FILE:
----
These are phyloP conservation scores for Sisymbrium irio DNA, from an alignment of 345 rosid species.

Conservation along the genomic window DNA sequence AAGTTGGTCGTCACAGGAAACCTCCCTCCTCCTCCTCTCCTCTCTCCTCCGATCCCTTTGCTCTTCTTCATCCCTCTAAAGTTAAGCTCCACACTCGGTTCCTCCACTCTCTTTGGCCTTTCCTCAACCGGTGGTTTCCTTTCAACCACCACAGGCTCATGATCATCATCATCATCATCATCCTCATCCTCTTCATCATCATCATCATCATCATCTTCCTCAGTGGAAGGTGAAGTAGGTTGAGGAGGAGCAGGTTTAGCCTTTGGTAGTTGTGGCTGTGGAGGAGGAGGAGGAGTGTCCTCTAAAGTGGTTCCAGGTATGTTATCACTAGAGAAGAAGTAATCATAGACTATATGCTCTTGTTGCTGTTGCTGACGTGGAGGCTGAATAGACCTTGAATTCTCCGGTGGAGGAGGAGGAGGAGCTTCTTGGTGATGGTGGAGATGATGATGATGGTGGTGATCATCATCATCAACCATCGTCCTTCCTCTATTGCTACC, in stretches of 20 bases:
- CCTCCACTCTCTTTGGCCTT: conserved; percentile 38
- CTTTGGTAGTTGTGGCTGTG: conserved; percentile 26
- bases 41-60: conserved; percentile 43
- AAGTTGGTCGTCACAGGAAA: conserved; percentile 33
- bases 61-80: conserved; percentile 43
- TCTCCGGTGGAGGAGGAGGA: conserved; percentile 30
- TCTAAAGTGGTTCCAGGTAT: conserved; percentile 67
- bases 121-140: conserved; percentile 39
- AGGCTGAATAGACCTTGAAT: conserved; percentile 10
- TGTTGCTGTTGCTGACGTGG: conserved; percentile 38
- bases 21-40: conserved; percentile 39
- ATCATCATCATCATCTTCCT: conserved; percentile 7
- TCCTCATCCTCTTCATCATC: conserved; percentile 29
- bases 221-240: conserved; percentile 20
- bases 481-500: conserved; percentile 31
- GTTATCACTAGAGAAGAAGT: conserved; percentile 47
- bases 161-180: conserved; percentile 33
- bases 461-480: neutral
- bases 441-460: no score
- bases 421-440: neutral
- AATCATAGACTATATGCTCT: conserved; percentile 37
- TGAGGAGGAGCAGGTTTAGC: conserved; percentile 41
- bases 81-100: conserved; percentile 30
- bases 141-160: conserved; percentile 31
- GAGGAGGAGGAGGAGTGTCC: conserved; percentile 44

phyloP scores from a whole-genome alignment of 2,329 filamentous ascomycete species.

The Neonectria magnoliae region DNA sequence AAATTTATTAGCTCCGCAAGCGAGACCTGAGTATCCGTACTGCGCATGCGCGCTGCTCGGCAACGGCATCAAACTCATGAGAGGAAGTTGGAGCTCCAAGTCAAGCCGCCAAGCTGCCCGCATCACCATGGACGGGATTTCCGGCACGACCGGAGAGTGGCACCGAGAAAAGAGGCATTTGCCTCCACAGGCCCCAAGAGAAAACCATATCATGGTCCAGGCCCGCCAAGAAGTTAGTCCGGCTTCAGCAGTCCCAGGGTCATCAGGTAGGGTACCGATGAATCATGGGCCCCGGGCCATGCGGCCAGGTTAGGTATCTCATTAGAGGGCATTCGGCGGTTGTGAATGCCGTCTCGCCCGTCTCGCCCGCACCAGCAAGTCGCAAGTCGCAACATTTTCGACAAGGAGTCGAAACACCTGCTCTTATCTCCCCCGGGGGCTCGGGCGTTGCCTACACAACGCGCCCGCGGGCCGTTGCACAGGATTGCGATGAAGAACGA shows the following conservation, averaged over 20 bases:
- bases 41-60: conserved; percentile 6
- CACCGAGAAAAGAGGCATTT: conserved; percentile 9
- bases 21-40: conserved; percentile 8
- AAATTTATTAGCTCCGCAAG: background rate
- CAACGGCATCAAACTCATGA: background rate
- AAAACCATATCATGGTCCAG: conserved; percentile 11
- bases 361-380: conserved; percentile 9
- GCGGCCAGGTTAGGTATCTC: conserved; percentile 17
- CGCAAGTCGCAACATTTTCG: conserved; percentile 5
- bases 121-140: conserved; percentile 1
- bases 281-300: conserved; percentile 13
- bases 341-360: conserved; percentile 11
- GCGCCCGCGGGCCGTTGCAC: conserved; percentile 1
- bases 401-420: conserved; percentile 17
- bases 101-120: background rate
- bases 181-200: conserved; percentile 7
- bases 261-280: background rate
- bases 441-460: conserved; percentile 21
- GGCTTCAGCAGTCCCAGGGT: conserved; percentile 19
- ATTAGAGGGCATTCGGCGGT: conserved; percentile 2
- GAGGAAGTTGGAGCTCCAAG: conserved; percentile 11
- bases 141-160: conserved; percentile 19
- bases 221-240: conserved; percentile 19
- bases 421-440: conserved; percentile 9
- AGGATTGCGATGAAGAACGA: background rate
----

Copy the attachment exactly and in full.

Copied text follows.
These are phyloP conservation scores for Sisymbrium irio DNA, from an alignment of 345 rosid species.

Conservation along the genomic window DNA sequence AAGTTGGTCGTCACAGGAAACCTCCCTCCTCCTCCTCTCCTCTCTCCTCCGATCCCTTTGCTCTTCTTCATCCCTCTAAAGTTAAGCTCCACACTCGGTTCCTCCACTCTCTTTGGCCTTTCCTCAACCGGTGGTTTCCTTTCAACCACCACAGGCTCATGATCATCATCATCATCATCATCCTCATCCTCTTCATCATCATCATCATCATCATCTTCCTCAGTGGAAGGTGAAGTAGGTTGAGGAGGAGCAGGTTTAGCCTTTGGTAGTTGTGGCTGTGGAGGAGGAGGAGGAGTGTCCTCTAAAGTGGTTCCAGGTATGTTATCACTAGAGAAGAAGTAATCATAGACTATATGCTCTTGTTGCTGTTGCTGACGTGGAGGCTGAATAGACCTTGAATTCTCCGGTGGAGGAGGAGGAGGAGCTTCTTGGTGATGGTGGAGATGATGATGATGGTGGTGATCATCATCATCAACCATCGTCCTTCCTCTATTGCTACC, in stretches of 20 bases:
- CCTCCACTCTCTTTGGCCTT: conserved; percentile 38
- CTTTGGTAGTTGTGGCTGTG: conserved; percentile 26
- bases 41-60: conserved; percentile 43
- AAGTTGGTCGTCACAGGAAA: conserved; percentile 33
- bases 61-80: conserved; percentile 43
- TCTCCGGTGGAGGAGGAGGA: conserved; percentile 30
- TCTAAAGTGGTTCCAGGTAT: conserved; percentile 67
- bases 121-140: conserved; percentile 39
- AGGCTGAATAGACCTTGAAT: conserved; percentile 10
- TGTTGCTGTTGCTGACGTGG: conserved; percentile 38
- bases 21-40: conserved; percentile 39
- ATCATCATCATCATCTTCCT: conserved; percentile 7
- TCCTCATCCTCTTCATCATC: conserved; percentile 29
- bases 221-240: conserved; percentile 20
- bases 481-500: conserved; percentile 31
- GTTATCACTAGAGAAGAAGT: conserved; percentile 47
- bases 161-180: conserved; percentile 33
- bases 461-480: neutral
- bases 441-460: no score
- bases 421-440: neutral
- AATCATAGACTATATGCTCT: conserved; percentile 37
- TGAGGAGGAGCAGGTTTAGC: conserved; percentile 41
- bases 81-100: conserved; percentile 30
- bases 141-160: conserved; percentile 31
- GAGGAGGAGGAGGAGTGTCC: conserved; percentile 44

phyloP scores from a whole-genome alignment of 2,329 filamentous ascomycete species.

The Neonectria magnoliae region DNA sequence AAATTTATTAGCTCCGCAAGCGAGACCTGAGTATCCGTACTGCGCATGCGCGCTGCTCGGCAACGGCATCAAACTCATGAGAGGAAGTTGGAGCTCCAAGTCAAGCCGCCAAGCTGCCCGCATCACCATGGACGGGATTTCCGGCACGACCGGAGAGTGGCACCGAGAAAAGAGGCATTTGCCTCCACAGGCCCCAAGAGAAAACCATATCATGGTCCAGGCCCGCCAAGAAGTTAGTCCGGCTTCAGCAGTCCCAGGGTCATCAGGTAGGGTACCGATGAATCATGGGCCCCGGGCCATGCGGCCAGGTTAGGTATCTCATTAGAGGGCATTCGGCGGTTGTGAATGCCGTCTCGCCCGTCTCGCCCGCACCAGCAAGTCGCAAGTCGCAACATTTTCGACAAGGAGTCGAAACACCTGCTCTTATCTCCCCCGGGGGCTCGGGCGTTGCCTACACAACGCGCCCGCGGGCCGTTGCACAGGATTGCGATGAAGAACGA shows the following conservation, averaged over 20 bases:
- bases 41-60: conserved; percentile 6
- CACCGAGAAAAGAGGCATTT: conserved; percentile 9
- bases 21-40: conserved; percentile 8
- AAATTTATTAGCTCCGCAAG: background rate
- CAACGGCATCAAACTCATGA: background rate
- AAAACCATATCATGGTCCAG: conserved; percentile 11
- bases 361-380: conserved; percentile 9
- GCGGCCAGGTTAGGTATCTC: conserved; percentile 17
- CGCAAGTCGCAACATTTTCG: conserved; percentile 5
- bases 121-140: conserved; percentile 1
- bases 281-300: conserved; percentile 13
- bases 341-360: conserved; percentile 11
- GCGCCCGCGGGCCGTTGCAC: conserved; percentile 1
- bases 401-420: conserved; percentile 17
- bases 101-120: background rate
- bases 181-200: conserved; percentile 7
- bases 261-280: background rate
- bases 441-460: conserved; percentile 21
- GGCTTCAGCAGTCCCAGGGT: conserved; percentile 19
- ATTAGAGGGCATTCGGCGGT: conserved; percentile 2
- GAGGAAGTTGGAGCTCCAAG: conserved; percentile 11
- bases 141-160: conserved; percentile 19
- bases 221-240: conserved; percentile 19
- bases 421-440: conserved; percentile 9
- AGGATTGCGATGAAGAACGA: background rate